Thursday, April 9, 2015

Competition Day (Part 2)

(A continuation of this post)(and edited for spelling errors. Sorry about that!)

    “Go in,” Chuanchao said “Get good seats!”
    "Good luck!" Simon and I chorused. He gave a grin and a thumbs up.
    The gymnasium was obviously new. The windows were shiny, the floors unscuffed, and it still had the peculiar smell which accompanies all construction sites. I wondered vaguely if this competition was the main reason for the creation of this gym. 

    We still had time, and there were plenty of seats still open, so Simon and I wandered through the different halls. For the students of this school, life was going on routinely. 

Badminton is one of the more popular sports in China

Monday, April 6, 2015

Eat All the Food: Street Markets

    Before I came to China, I was never a picky eater. I had some experience eating what most Westerners would consider weird (snakes and ants, anyone?). So, it was not a hard intention to make that while I studied in China, I would try as many new foods as possible. It is especially easy to make an intention such as this when I am at home with a bowl of cornflakes in front of me.
It was not always smooth sailing. There were a couple of times I was confronted with a food that my brain screamed "don't put that in your mouth!" But then I did. People eat all kinds of things and they survive. Therefore, I can too.

Welcome to
Eat All the Food
Street Market version  

    We visited quite a few street markets in China and Tibet. Some where more touristy than others, but all had much hustling and bustling. The crush of people was overwhelming at first, but then, after a few panicked minutes, I gathered myself and hustled and bustled with the best of them.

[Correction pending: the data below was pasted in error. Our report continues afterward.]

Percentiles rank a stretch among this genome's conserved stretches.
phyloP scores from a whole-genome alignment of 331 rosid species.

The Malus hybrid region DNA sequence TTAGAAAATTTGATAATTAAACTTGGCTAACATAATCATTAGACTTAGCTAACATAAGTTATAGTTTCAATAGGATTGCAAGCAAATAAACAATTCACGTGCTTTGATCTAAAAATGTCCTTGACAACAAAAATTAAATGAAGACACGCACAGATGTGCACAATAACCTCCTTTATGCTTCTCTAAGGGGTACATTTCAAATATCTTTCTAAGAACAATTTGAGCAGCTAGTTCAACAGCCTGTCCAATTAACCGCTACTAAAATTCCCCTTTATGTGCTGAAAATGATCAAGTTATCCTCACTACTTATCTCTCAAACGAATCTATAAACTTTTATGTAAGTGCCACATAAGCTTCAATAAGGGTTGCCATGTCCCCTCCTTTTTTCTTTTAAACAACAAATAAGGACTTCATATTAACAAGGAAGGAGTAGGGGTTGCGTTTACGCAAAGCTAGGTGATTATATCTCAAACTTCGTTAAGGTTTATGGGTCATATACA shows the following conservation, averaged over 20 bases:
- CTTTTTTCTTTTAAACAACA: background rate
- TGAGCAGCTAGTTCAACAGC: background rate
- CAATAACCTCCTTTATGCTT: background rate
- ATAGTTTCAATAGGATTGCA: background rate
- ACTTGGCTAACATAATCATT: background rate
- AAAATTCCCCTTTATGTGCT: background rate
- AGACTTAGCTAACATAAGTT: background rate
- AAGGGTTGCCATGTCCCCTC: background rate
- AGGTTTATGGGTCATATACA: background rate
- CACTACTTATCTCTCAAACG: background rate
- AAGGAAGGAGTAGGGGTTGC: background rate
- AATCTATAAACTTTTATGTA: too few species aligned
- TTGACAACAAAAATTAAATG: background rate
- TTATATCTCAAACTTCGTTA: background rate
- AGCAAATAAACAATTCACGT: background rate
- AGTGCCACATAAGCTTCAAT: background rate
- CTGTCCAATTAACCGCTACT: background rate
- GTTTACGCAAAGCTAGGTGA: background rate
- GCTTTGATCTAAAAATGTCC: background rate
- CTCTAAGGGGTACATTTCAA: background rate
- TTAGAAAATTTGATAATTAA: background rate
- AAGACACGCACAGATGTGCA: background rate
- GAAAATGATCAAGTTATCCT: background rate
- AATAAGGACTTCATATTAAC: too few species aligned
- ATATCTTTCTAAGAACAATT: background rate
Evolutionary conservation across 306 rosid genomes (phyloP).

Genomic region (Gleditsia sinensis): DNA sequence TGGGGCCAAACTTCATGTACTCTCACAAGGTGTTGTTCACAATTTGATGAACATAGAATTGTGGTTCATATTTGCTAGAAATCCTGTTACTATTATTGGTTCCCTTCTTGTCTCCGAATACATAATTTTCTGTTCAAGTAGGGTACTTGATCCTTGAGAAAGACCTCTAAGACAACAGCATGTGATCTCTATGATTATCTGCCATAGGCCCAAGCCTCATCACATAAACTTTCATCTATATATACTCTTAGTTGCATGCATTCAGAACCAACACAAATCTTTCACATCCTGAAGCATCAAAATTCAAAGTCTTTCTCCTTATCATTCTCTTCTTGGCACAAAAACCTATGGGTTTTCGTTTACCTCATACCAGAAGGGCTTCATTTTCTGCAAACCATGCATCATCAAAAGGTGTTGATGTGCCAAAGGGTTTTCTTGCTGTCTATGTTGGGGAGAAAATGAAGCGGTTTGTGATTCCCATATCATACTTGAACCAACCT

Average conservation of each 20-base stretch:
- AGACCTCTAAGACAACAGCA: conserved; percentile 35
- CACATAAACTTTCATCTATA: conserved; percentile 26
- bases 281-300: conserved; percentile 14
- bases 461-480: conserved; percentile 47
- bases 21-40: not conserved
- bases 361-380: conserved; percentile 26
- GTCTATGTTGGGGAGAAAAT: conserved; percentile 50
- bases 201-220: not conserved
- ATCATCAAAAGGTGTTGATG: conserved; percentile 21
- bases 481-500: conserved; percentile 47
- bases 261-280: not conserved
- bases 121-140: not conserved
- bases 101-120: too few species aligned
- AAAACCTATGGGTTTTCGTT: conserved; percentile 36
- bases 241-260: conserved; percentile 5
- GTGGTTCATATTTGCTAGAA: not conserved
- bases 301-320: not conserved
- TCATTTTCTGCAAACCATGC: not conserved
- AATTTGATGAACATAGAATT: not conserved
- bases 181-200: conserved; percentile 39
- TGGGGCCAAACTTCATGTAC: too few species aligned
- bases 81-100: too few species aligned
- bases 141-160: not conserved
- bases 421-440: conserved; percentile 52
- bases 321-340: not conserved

Now, before you think "Ach, another success story. I thought the title of this blog meant that she fails sometimes too!"
    There is at least one fail coming up in this post (and more in later posts).

Saturday, April 4, 2015

Competition Day (Part 1)

(Edited for spelling errors. Sorry folks!)

    I mentioned in a previous post that I was learning kungfu. I was also fortunate to go see my friend's kungfu/taichi practice. My friend, who also happened to be the assistant teacher for my kungfu class, and his classmate had been training the preceding months for an upcoming competition. In the States, I worked for a Taekwondo dojang and I've been to my share of Taekwondo competitions. I was, naturally, curious to see whether a kungfu/taichi competition was similar. When I mentioned my interest to Chuanchao, he expressed pleasure, ducking his head in embarrassment.
    "My friend would like to go too. I will introduce you and you both can arrive together." He said. "You cannot come with me, because I have to be there very early."


    As the day drew nearer, I got lost in my studies, and Chuanchao in his. Chinese was running me over like a dump truck, and I was not doing as well as I'd hoped. It was the day before the competition, and I was walking home from a particularly horrific class--it was one of those classes during which I was apparently asking really dumb questions. My chin was tucked into the scarf around my neck, and I watched the ground as I strode. I was so lost in self-pity that I didn't notice that Chuanchao walking towards me. He had to step right in front of me, blocking my path, before I realized that he was there.
    As usual, he was wearing loose pants and a sweatshirt. In his hands, he carried several of the swords used in Chinese fencing. Obviously, he'd just come from practice.
    After exchanging greetings, he gave me his friend's number, saying that we should figure out when and where to meet.
    "The competition will be at the medical school." Chuanchao added.
    I nodded, thinking of the medical school near our own campus. "Okay, that's not too far." I murmured.
    "It will be good, I think." he said. "I must go now, but I will see you tomorrow."
I smiled as I waved goodbye. Then, I turned and padded back home.